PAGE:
Once upon a time “baseball wise men” really liked the John Lackey signing

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Tim Dierkes of MLB Trade Rumors dug up an interesting article from February of 2010 in which ESPN.com’s Jayson Stark polled “20 baseball wise men” about which of that offseason’s free agent signings were the best. Their answer?

1. John Lackey (5 years, $82.5 million)
2. Chone Figgins (4 years, $36 million)
3. Matt Holliday (7 years, $119 million)

Well, so far they’ve been right about Holliday at least. Stark’s write-up of the poll is plenty interesting in retrospect too:

You might think the Red Sox needed another top-of-the-rotation type starter about as much as the U.S. Curling team needs another broom. But in truth, there’s no such thing as too many big-time starting pitchers. So, faced with a free-agent class that featured no hitters they felt comfortable turning into mega-millionaires, the Red Sox reeled in Lackey.

I really don’t mean to mock Stark, who was merely discussing the results of a poll he conducted and was hardly alone in those thoughts about the Red Sox and Lackey at the time, but the notion of Boston having too much rotation depth is sort of mind-boggling right now.

Astros clinch postseason berth with 11-3 win over Angels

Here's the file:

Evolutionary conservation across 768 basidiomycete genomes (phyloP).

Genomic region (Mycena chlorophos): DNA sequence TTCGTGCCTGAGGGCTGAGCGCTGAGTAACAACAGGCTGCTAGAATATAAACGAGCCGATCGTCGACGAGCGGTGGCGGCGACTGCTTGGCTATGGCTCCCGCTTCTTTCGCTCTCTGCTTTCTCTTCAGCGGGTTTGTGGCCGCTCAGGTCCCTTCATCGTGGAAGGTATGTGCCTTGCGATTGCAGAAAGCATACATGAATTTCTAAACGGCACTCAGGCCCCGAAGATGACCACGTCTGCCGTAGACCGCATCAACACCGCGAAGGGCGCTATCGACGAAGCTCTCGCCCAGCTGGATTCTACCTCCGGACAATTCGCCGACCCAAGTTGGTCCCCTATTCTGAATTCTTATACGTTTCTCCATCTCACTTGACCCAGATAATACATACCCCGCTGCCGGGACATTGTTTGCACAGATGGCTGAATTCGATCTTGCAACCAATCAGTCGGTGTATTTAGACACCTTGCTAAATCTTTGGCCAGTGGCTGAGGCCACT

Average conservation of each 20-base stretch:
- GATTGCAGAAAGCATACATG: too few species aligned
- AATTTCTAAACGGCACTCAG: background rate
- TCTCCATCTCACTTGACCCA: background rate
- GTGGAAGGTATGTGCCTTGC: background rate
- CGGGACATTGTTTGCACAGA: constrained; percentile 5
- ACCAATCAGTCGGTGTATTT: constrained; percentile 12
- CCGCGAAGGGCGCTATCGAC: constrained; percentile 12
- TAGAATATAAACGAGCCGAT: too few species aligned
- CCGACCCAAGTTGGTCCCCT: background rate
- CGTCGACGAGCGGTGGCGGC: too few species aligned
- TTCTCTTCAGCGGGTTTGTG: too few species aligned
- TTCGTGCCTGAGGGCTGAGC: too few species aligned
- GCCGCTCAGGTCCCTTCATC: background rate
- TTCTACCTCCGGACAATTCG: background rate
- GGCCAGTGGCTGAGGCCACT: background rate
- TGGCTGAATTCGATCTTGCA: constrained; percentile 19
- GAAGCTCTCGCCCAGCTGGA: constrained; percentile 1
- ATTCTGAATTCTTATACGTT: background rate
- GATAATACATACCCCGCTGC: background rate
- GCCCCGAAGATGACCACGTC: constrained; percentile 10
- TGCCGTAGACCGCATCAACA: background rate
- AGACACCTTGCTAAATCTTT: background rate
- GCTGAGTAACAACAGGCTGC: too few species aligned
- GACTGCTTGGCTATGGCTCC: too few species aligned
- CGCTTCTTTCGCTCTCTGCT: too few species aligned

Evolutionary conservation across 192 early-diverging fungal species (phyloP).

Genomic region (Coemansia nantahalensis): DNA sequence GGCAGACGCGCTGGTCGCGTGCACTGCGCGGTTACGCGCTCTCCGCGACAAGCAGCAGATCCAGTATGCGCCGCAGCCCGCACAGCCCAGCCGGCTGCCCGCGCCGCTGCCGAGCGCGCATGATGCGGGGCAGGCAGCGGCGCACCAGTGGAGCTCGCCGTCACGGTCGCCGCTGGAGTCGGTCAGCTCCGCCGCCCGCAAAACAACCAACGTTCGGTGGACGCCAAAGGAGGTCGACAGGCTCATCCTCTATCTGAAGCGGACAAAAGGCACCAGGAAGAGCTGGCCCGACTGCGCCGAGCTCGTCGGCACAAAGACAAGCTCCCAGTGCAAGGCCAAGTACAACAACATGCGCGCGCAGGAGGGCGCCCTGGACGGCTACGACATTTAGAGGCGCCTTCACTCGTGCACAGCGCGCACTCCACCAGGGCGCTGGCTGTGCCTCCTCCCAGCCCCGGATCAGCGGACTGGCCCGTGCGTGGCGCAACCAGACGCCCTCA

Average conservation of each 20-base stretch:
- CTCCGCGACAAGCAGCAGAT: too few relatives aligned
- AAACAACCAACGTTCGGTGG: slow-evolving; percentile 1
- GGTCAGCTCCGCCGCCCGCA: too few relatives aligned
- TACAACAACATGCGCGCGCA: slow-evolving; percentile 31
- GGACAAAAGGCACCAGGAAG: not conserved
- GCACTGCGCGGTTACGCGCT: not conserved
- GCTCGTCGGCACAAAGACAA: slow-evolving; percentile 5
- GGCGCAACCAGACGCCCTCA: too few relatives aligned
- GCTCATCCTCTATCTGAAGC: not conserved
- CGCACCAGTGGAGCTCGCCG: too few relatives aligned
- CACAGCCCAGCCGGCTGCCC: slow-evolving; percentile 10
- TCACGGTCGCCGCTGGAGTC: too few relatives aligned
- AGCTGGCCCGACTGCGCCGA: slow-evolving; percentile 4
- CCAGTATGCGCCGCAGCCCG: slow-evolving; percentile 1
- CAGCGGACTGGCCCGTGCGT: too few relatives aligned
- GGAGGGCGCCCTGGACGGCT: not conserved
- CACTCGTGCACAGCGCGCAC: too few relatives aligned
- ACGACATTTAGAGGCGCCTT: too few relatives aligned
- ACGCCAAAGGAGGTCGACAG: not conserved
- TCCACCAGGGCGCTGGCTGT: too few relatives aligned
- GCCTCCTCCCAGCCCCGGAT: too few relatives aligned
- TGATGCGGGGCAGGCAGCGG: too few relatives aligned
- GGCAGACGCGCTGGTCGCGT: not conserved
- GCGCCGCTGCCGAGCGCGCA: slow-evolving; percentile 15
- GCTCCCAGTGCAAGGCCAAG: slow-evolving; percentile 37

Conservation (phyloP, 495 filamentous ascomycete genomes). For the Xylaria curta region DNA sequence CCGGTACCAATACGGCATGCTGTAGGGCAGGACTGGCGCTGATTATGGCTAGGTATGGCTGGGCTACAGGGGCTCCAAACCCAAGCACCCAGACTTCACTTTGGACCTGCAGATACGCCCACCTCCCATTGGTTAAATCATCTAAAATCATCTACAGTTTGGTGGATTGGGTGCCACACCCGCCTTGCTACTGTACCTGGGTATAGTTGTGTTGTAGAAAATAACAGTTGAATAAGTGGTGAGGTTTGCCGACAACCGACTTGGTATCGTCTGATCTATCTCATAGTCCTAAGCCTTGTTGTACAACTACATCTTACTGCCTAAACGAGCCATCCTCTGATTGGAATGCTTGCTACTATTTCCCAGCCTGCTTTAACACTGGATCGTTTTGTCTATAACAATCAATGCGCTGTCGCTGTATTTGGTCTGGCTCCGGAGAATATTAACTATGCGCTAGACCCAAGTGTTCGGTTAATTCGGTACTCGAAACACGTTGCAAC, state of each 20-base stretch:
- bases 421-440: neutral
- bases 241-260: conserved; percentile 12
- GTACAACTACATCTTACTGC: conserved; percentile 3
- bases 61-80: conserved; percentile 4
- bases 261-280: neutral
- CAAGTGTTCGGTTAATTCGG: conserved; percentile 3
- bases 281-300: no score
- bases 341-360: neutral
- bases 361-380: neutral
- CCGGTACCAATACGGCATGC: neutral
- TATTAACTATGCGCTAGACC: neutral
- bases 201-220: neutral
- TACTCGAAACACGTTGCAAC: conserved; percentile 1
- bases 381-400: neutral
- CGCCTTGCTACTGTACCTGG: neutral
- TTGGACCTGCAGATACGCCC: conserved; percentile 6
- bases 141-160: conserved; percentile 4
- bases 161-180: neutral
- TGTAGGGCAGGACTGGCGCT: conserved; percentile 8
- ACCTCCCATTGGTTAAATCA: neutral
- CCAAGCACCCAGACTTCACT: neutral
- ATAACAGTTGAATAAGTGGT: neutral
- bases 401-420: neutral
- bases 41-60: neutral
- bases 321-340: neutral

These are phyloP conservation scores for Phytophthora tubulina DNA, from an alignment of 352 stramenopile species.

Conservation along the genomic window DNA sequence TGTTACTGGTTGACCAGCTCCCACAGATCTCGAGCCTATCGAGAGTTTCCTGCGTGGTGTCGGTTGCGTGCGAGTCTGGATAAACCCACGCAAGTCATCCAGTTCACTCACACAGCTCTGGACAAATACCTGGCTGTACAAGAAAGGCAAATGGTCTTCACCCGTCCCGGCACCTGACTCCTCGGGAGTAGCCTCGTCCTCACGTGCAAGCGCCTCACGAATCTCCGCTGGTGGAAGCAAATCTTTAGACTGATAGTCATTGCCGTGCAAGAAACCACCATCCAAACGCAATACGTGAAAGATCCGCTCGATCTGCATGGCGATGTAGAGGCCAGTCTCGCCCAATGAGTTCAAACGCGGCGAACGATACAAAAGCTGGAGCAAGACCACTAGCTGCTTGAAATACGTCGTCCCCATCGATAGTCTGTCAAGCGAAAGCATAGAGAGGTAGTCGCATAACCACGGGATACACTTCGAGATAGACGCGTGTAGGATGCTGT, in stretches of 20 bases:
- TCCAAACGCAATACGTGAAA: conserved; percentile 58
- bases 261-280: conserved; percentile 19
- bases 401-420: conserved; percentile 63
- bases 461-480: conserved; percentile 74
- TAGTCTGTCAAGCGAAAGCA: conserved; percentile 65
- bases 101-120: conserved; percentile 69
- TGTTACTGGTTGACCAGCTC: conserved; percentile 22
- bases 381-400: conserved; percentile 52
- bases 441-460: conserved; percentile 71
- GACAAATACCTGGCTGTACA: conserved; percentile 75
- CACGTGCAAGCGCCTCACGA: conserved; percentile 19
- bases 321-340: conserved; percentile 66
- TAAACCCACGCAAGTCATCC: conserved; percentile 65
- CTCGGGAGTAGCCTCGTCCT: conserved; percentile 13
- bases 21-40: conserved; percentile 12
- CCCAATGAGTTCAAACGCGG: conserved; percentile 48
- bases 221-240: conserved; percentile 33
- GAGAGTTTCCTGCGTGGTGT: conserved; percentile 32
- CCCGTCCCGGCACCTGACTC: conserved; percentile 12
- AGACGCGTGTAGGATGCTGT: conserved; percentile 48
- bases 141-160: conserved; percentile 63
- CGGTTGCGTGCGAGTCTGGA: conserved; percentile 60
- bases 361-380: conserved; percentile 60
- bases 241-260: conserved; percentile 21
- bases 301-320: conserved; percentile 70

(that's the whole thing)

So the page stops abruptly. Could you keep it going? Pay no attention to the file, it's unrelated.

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No surprise here: The Astros are headed back to the postseason to defend their title following a landslide 11-3 win over the Angels on Friday. This figures to be their third playoff run since 2015, though they have yet to wrap up the AL West with a division title.

First baseman Yuli Gurriel led the charge on Friday, smashing a grand slam in the first inning and tacking on a two-run homer in the second and RBI single in the fifth to help the Astros to a seven-run lead. The Angels eventually returned fire, first with Mike Trout‘s 418-foot homer in the sixth, then with an RBI hit from Francisco Arcia in the seventh, but they couldn’t close the gap in time to overtake the Astros.

On the mound, right-hander Gerrit Cole clinched his 15th win of the year after holding the Angels to seven innings of three-run, 12-strikeout ball. His sixth strikeout of the night — delivered on an 83.1-MPH knuckle curveball to Kaleb Cowart — also marked the 1,000th strikeout of his career to date. He was backed by flawless performances by lefty reliever Tony Sipp and rookie right-hander Dean Deetz, both of whom turned in scoreless innings as the offense barreled toward an 11-3 finish with Jake Marisnick‘s sac bunt and George Springer‘s three-run shot in the eighth.

Despite having qualified for the playoffs, the Astros still carry a magic number of 6 as they look to clinch a third straight division title. They’re currently up against the Athletics, who entered Friday’s contest against the Twins just four games back of first place in the AL West.